MSX never became the worldwide standard that its makers had envisioned, mainly because it wasn't successful in the U.S. and the UK. Before MSX's lack of success in these markets became apparent, US manufacturer Commodore Business Machines overhauled its product line in the early 1980s and introduced models such as the Plus/4 and Commodore 16 that were intended to better compete with the features of MSX computers. However, in Japan, South Korea, Argentina, and Brazil, MSX was the paramount home computer system of the 1980s. It was also quite popular in continental Europe, especially in the Netherlands and Spain. Classrooms full of networked Yamaha MSX were used for teaching informatics in school in some Arab countries, the Soviet Union, and Cuba, where they were wildly popular in all government education schools and centers.[15]

As the Cuban government attempted to modernize their studies of computer systems, in 1985, Higher Pedagogical Institutes and some schools of Pre-University Education were supplied with Toshiba and Panasonic MSX systems with resident MSX BASIC language, popularly known as "Intelligent keyboards". Once they proved useful, the Minister of Education continued the process installing similar systems throughout all Secondary (Junior High) centers and finalized it in Elementary schools, adult education institutions and newly nationwide formed “Computer and Electronic Youth Clubs” in 1987.[16] Forming the Computer Clubs allowed the Cuban government to interest and educate the common citizen in computer subjects, since selling these systems, or any other personal private computer, to public was banned. (see: Censorship in Cuba ) [17]

In the 1980s, Sakhr (صخر) Computers (Developed by Al Alamiah, a Kuwaiti company), started the production of the first Arabic version of MSX computers. They started producing a Yamaha AX100 and a few other models, including MSX2 and MSX2+. The most popular and affordable model within Arab States of the Persian Gulf was the Sakhr MSX AX170. They were also the first to Arabise BASIC and the MSX LOGO.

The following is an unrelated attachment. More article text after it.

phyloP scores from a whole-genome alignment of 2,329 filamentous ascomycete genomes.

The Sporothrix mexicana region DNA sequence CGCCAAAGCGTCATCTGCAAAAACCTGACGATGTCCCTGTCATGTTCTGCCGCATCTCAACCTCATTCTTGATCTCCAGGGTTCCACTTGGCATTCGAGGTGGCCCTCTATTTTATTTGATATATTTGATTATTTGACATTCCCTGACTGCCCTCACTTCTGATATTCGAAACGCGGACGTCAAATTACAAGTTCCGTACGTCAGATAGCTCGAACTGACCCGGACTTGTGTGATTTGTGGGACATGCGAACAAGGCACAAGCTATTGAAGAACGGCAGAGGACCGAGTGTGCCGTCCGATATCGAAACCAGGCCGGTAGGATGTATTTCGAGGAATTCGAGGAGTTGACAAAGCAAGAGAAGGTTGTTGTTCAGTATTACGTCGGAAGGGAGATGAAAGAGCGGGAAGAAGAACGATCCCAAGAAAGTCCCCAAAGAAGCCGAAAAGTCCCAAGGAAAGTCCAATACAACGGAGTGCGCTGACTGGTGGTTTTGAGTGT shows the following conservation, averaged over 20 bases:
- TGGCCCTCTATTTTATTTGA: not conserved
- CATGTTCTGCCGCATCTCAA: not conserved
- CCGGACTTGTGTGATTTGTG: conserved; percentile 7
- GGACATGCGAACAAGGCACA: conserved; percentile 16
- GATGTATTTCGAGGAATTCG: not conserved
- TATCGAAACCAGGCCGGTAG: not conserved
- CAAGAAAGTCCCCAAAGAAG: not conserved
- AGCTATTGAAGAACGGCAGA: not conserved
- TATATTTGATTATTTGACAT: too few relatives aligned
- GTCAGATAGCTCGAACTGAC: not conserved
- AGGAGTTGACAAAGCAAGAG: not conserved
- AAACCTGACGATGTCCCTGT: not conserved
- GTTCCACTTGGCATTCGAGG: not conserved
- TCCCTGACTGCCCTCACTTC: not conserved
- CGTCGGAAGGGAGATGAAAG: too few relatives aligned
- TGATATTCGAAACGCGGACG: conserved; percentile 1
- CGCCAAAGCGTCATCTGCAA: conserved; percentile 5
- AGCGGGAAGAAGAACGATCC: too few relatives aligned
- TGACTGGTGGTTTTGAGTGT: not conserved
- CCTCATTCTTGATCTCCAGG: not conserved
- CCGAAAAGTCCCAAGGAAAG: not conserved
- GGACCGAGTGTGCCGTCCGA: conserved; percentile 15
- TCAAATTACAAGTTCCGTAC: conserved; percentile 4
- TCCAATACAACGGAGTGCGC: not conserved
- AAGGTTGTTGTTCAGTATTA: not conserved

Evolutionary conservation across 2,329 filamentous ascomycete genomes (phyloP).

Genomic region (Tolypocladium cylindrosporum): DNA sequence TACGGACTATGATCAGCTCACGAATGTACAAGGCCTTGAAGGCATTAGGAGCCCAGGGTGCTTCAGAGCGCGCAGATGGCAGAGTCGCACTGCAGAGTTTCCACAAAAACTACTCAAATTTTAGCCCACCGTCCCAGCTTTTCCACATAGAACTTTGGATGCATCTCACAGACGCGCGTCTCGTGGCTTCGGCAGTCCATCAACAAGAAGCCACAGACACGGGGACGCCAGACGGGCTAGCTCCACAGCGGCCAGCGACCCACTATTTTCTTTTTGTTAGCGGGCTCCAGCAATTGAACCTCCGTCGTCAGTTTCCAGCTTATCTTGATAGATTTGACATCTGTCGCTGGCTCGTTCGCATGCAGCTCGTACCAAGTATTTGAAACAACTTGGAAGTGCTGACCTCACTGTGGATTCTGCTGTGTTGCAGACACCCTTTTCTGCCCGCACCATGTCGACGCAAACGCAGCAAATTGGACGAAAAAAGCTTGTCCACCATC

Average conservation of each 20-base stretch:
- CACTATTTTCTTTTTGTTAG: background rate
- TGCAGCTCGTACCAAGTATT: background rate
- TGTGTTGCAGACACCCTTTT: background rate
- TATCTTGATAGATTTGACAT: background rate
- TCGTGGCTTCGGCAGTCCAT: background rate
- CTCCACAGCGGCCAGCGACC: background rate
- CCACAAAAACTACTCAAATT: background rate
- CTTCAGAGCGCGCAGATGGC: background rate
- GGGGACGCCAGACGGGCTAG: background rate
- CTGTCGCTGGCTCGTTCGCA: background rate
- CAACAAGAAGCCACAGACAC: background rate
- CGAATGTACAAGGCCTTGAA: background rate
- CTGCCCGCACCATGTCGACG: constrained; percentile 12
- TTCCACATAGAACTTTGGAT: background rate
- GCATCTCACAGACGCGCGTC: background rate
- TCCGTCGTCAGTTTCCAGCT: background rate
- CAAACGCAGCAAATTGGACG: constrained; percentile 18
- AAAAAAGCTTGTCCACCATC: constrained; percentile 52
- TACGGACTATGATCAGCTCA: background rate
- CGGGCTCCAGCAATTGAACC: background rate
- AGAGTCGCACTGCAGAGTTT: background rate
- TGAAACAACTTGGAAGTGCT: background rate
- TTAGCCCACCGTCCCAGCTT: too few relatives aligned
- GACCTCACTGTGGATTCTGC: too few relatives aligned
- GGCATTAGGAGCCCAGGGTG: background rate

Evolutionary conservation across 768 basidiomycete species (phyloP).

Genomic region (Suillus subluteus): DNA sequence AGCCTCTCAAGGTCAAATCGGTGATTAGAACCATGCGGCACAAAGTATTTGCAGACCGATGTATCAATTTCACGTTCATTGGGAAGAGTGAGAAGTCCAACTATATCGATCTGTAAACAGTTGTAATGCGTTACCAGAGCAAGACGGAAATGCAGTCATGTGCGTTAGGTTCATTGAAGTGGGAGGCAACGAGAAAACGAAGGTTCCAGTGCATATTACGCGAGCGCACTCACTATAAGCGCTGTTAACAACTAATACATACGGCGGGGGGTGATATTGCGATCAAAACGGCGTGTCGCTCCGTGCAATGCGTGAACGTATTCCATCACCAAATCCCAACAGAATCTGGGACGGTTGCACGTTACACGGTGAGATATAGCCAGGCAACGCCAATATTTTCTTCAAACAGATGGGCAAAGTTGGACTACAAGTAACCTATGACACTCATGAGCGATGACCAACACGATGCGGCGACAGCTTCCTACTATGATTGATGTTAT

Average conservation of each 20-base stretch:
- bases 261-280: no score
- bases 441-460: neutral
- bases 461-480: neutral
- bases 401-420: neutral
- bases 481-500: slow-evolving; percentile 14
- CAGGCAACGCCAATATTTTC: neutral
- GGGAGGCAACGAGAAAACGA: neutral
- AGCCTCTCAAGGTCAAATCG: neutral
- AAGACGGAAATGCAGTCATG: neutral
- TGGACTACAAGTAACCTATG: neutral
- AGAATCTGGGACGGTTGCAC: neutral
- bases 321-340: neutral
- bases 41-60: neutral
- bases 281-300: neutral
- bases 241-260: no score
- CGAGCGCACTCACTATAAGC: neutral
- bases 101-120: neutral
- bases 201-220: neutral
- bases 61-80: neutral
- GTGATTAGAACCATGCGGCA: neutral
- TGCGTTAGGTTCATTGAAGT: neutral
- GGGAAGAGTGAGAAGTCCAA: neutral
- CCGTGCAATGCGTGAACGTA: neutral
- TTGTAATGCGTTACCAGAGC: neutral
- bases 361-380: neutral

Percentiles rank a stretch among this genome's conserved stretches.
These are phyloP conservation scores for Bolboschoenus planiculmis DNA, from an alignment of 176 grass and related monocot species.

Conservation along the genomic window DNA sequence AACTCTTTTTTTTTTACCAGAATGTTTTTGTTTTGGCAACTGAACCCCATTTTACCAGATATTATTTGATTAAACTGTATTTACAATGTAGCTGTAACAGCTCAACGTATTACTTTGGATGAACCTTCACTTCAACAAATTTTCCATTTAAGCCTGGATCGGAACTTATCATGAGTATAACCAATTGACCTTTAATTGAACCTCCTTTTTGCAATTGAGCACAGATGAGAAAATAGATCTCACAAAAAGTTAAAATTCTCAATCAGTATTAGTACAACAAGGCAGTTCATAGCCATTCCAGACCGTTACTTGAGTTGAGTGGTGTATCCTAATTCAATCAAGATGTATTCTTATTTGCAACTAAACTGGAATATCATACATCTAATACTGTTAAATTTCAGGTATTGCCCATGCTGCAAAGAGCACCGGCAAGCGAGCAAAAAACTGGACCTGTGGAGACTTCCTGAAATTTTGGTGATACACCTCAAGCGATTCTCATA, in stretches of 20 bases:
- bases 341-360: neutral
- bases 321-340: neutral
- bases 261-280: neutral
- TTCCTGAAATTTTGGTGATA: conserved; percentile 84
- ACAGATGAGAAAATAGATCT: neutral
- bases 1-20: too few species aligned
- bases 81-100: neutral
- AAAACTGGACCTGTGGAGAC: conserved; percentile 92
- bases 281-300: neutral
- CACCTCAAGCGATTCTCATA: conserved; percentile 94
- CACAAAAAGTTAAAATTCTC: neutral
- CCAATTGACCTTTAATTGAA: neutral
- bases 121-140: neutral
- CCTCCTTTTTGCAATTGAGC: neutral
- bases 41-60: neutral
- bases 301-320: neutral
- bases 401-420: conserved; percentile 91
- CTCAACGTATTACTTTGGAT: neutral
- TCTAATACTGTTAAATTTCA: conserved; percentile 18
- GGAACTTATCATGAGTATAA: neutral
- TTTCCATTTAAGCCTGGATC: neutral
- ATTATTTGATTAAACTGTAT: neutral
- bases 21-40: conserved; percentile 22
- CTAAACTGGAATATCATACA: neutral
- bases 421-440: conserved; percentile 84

Al-Alamiah produced other common models, including AX100, AX123, AX150, AX170, AH200, AX200, AX230, AX235, AX250, AX330, AX350-I, AX350-II, AX355, AX370, AX500, AX550, AX660, and AX990. The only MSX console with a Famicom game slot in the MSX computer is AX330. The user can switch between MSX and Famicom modes by pressing a button on the back of the computer. The other variants, which are compatible with the Sega Mega Drive, are the AX660 and AX990.

Many MSX computers were used during the 1980s in Eastern European (former Eastern Bloc) countries as a tool for subtitling films on VHS, or Betamax cassettes. The MSX computers were used for their simplicity and ability to display prepared titles in real time as superimposed text on mastering tapes.

The MSX arrived in Argentina in late 1984. The most popular model was the Talent MSX DPC-200, based on the Daewoo MSX DPC-200. Other models were the Spectravideo (SVI) 728 and the SVI X´Press, with a 3.5" built-in drive. Later on came the Toshiba and some very few Gradiente models from Brazil. In the late 1987, Talent presented the MSX2 TPC-310 ´Turbo´ in the Argentine market. ´Turbo´ was just a cliche, not referred for MSX2+, also based on Daewoo design. The MSX was a highly successful computer in Argentina as Commodore 64, thanks to impulse educational at national level. The MSX-Logo language was used deeply in the schools. MSXII+ never entered into production in Argentina and MSX ceased in 1990.

In total, 9 million MSX computers were sold in Japan alone,[18] along with 200,000 in the United Kingdom,[19] making it relatively popular but still not the global standard it was intended to be. In comparison with rival 8-bit computers, the Commodore 64 sold 17 million units worldwide in its lifetime, the Apple II sold 6 million units,[20] the ZX Spectrum over 5 million units, the Atari 8-bit sold at least 4 million units, the Amstrad CPC sold 3 million units, and the Tandy TRS-80 Model 1 sold 250,000 units.

One MSX2 machine, Sony "Hit-Bit" HB-G900F desktop computer with the HBI-G900 "Videotizer" genlock module, was launched into space on board of a Russian MIR spacecraft and used as a professional video workstation.[21] Later models, Sony HB-F900 computer and HBI-F900 "AV Creator" module, and HB-G900AP computer and HBI-G900 "Videotizer" module, were widely used as broadcast video workstations in Japan.

Similar systems

The system most similar to the MSX was the Spectravideo SV-328 home computer (Spectravideo even claimed to be MSX compatible in advertisements before the actual launch of MSX systems, but it was in fact not completely compatible with the MSX). This led to a new and short-lived kind of software cracking: converting. Since the MSX games were unplayable on the SV-328 computer, SV-328 crackers developed a method of modifying the (MSX) games to make them work on the SV-328. In most cases this included downloading the MSX BIOS to the SV-328 from tape or floppy disk. Spectravideo later launched the SV-728 which completely adhered to the MSX standard.